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At what a sailor suffers ; fancy too,
550 More tatter'd still; and both but ill conceal A bosom heav'd with never-ceasing sighs. She begs an idle pin of all she meets, And hoards them in her sleeve ; but needful food, 554 Though press’d with hunger oft, or comelier clothes, Though pinch'd with cold, asks never.-Kate is craz’d.
I see a column of slow rising smoke O’ertop the lofty wood, that skirts the wild. A vagabond and useless tribe there eat Their miserable meal. A kettle, slung
560 Between two poles upon a stick transverse, Receives the morsel-flesh obscene of dog, Or vermin, or at best of cock purloin'd From his accustom'd perch. Hard faring race ! They pick their fuel out of ev'ry hedge,
565 Which, kindled with dry leaves, just saves unquench'd The spark of life. The sportive wind blows wide Their flutt'ring rags, and shows a tawny skin, The vellum of the pedigree they claim. Great skill have they in palmistry, and more 570 To conjure clean away the gold they touch, Conveying worthless dross into its place; Loud when they beg, dumb only when they steal. Strange! that a creature rational, and cast In human mould, should brutalize by choice 575 His nature; and, though capable of arts, By which the world might profit, and himself Self-banish'd from society, prefer
Such squalid sloth to honourable toil !
Blest he, though undistinguish'd from the crowd By wealth or dignity, who dwells secure, Where man by nature fierce, has laid aside His fierceness, having learnt, though slow to learn, The manners and the arts of civil life.
596 His wants indeed are many ; but supply Is obvious, plac'd within the easy reach Of temp’rate wishes and industrious hands. Here virtue thrives as in her proper soil ;
600 Not rude and surly, and beset with thorns, And terrible to sight, as when she springs, (If e'er she spring spontaneous,) in remote And barb'rous climes, where violence prevails, And strength is lord of all ; but gentle, kind, 605 By culture tam’d, by liberty refreshid, And all her fruits by radiant truth matur d. War and the chase engross the savage whole ; War follow'd for revenge or to supplant The envied tenants of some happier spot : 610 The chase for sustenance, precarious trust! His hard condition with scvere constraint Binds all his faculties, forbids all growth Of wisdom, provos a school, in which he learns Sly circumvention, unrelenting hate,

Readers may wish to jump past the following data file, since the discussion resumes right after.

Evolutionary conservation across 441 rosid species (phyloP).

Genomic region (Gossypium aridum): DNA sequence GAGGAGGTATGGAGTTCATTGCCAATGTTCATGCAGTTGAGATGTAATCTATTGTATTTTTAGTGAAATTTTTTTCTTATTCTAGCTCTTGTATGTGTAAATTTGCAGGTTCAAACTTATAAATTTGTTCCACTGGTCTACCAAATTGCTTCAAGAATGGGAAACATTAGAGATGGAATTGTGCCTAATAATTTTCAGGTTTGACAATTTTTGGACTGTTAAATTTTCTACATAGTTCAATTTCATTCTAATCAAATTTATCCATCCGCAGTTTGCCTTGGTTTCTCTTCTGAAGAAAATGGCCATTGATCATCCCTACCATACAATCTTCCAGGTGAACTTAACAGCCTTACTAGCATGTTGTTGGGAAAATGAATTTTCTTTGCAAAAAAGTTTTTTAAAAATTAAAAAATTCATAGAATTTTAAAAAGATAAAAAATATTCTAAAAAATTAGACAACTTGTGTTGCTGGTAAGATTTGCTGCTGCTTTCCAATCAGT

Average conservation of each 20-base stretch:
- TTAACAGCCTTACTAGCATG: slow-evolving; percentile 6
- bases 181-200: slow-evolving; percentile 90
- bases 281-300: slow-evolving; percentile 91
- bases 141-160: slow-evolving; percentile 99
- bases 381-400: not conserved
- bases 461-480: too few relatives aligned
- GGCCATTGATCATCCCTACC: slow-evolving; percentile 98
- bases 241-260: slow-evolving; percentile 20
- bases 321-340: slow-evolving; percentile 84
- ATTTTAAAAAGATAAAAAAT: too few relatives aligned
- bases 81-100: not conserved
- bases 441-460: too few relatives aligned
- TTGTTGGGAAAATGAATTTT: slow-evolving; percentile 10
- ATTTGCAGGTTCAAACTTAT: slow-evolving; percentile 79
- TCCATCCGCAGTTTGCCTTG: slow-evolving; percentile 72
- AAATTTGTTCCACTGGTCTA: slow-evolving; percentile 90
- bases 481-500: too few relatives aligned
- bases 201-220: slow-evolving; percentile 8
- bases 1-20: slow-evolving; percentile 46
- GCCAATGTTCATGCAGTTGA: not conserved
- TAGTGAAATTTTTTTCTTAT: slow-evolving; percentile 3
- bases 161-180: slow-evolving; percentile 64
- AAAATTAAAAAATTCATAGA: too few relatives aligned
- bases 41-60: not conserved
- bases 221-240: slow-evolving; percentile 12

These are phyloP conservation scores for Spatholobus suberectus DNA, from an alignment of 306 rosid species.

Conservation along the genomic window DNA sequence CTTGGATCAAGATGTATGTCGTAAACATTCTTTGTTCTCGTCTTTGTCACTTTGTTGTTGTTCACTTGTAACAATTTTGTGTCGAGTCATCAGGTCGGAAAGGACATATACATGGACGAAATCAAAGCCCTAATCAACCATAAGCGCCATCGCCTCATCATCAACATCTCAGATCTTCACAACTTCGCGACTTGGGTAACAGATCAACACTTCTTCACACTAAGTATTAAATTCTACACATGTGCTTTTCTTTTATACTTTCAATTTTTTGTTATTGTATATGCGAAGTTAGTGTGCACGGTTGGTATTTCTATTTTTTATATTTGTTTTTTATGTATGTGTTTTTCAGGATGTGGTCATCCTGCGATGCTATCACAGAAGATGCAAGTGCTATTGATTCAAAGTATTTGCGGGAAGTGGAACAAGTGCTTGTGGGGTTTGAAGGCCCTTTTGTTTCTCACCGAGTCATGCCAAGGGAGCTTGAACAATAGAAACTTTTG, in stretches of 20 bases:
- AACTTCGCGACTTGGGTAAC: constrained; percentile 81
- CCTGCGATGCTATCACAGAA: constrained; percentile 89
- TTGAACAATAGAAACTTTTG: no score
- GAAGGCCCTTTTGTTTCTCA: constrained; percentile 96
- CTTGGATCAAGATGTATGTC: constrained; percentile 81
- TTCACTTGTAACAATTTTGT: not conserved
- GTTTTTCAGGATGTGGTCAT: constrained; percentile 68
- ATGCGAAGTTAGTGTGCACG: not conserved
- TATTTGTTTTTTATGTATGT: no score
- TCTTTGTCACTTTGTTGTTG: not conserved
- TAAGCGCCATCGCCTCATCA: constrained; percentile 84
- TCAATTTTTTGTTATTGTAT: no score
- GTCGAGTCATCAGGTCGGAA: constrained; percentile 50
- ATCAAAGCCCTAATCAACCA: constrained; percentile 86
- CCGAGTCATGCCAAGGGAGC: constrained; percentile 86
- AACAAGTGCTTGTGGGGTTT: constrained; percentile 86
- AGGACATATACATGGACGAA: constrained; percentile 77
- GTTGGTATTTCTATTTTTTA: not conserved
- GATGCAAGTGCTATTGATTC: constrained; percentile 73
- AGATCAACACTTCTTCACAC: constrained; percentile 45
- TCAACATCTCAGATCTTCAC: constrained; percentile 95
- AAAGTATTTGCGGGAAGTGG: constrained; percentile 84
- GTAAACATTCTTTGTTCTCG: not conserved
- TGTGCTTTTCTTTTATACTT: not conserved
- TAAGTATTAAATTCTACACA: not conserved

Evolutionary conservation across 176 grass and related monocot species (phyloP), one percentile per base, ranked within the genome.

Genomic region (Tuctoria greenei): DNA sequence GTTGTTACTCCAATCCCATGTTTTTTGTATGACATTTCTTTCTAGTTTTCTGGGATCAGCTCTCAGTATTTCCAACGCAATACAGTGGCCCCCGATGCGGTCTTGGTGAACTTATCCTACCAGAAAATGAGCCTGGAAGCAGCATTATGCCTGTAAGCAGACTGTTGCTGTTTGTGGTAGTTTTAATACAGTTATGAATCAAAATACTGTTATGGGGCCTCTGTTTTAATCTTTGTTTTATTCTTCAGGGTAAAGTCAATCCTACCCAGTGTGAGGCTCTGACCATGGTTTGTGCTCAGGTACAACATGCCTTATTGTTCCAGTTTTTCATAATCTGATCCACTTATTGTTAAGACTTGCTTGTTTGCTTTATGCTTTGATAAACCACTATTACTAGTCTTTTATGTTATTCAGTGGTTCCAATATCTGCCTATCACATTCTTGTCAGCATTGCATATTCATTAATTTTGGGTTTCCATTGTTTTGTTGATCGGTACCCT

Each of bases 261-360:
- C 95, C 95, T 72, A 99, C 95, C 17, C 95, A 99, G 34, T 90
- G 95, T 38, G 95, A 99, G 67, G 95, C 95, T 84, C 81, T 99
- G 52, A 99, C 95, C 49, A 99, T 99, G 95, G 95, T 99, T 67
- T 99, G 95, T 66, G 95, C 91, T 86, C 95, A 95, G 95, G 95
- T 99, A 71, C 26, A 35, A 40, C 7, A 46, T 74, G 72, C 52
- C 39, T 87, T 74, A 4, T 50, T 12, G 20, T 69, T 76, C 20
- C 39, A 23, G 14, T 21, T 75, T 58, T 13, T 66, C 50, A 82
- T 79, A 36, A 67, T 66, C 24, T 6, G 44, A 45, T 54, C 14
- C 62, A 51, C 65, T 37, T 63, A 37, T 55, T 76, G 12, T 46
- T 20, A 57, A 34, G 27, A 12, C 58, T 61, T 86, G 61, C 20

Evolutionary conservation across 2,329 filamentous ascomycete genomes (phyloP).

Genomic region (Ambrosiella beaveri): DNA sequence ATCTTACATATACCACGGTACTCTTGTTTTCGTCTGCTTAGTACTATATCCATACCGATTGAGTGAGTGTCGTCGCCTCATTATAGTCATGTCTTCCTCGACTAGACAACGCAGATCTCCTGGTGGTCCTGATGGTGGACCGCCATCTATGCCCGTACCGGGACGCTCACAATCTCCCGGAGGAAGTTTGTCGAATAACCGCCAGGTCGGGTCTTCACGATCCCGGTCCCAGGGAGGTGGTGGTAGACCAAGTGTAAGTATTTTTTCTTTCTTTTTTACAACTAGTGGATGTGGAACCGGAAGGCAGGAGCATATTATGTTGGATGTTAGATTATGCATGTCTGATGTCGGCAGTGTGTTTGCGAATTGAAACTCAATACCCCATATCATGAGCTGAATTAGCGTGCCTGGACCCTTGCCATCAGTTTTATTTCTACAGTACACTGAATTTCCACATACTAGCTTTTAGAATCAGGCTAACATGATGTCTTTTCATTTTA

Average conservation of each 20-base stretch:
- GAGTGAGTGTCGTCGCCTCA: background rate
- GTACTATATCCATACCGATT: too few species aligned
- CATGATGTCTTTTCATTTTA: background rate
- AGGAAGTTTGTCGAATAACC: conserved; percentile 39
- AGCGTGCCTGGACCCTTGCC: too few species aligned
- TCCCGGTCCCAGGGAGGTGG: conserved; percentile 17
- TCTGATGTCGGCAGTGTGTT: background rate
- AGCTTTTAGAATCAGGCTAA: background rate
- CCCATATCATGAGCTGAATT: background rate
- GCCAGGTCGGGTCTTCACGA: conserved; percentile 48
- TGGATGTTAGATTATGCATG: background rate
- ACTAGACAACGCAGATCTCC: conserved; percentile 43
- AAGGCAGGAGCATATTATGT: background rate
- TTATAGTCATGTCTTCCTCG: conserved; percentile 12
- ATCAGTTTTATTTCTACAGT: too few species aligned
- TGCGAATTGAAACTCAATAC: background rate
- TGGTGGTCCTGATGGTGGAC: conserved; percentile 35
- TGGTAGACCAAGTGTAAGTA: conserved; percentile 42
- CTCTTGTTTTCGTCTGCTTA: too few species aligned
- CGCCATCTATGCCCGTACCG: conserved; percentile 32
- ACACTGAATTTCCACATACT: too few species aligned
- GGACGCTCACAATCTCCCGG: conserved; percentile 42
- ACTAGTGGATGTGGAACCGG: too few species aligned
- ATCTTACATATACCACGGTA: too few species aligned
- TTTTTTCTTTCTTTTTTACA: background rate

615 Mean self-attachment, and scarce aught beside.
Thus fare the shiv’ring natives of the north,
630 Or plough'd perhaps by British bark again. But far beyond the rest, and with most cause, Thee, gentle savage !* whom no love of thee Or thine, but curiosity perhaps, Or else vain glory, prompted us to draw
635 Forth from thy native bow'rs, to show thee here With what superiour skill we can abuse The gifts of Providence, and squander life. The dream is past; and thou hast found again Thy cocoas and bananas, palms and yams, 640 And homestall thatch'd with leaves. But hast thou
found Their former charms ? And, having seen our state, Our palaces, our ladies, and our pomp Of equipage, our gardens, and our sports, And heard our musick; are thy simple friends, 645 Thy simple fare, and all thy plain delights, As dear to thec as once ? And have thy joys Lost nothing by comparison with ours ? Rude as thou art, (for we return'd thee rudo And ignorant, except of outward show,)
650 I cannot think thee yet so dull of heart And spiritless, as nevor to regret
Sweets tasted here, and left as soon as known.
665 For sight of ship from England. Ev'ry speck Seen in the dim horizon turns thee pale With conflict of contending hopes and fears. But comes at last the dull and dusky eve, And sends thee to thy cabin, well prepar'd
670 To dream all night of what the day denied. Alas ! expect it not. We found no bait To tempt us in thy country. Doing good, Disinterested good, is not our trade. We travel far, 'tis true, but not for nought; 675 And must be brib'd to compass Earth again By other hopes and richer fruits than yours.
But though true worth and virtue in the mild And genial soil of cultivated life Thrive most, and may perhaps thrive only there, 680 Yet not in cities oft: in proud, and gay, And gain-devoted cities. Thither flow, As to a common and most noisome sewer, The dregs and feculence of every land. In cities, foul example on most minds Begets its likeness. Rank abundance breeds, In
gross and pamper'd cities, sloth, and lust, And wantonness, and gluttonous excess. In cities, vice is hidden with most ease, Or seen with least reproach ; and virtue, taught 690 VOL. II.
By frequent lapse, can hope no triumph there
705 The pow'rs of sculpture, but the style as much; Each province of her art her equal care. With nice incision of her guided steel She ploughs a brazen field, and clothes a soil So sterile with what charms soe'er she will, 710 The richest scenery and the loveliest forms. Where finds Philosophy her eagle eye, With which she gazes at yon burning disk Undazzled, and detects and counts his spots ? In London. Where her implements exact, 715 With which she calculates, computes, and scans, All distance, motion, magnitude, and now Measures an atom, and now girds a world ? In London. Where has commerce such a mart, So rich, so throng'd, so drain'd, and so supplied, 720 As London-opulent, enlarg’d, and still Increasing London ? Babylon of old Not more the glory of the Earth, than she, A more accomplish'd world's chief glory now.
She has her praise. Now mark a spot or two, 725 That so much beauty would do well to purge ; And show this queen of cities, that so fair, May yet be foul ; so witty, yet not wise.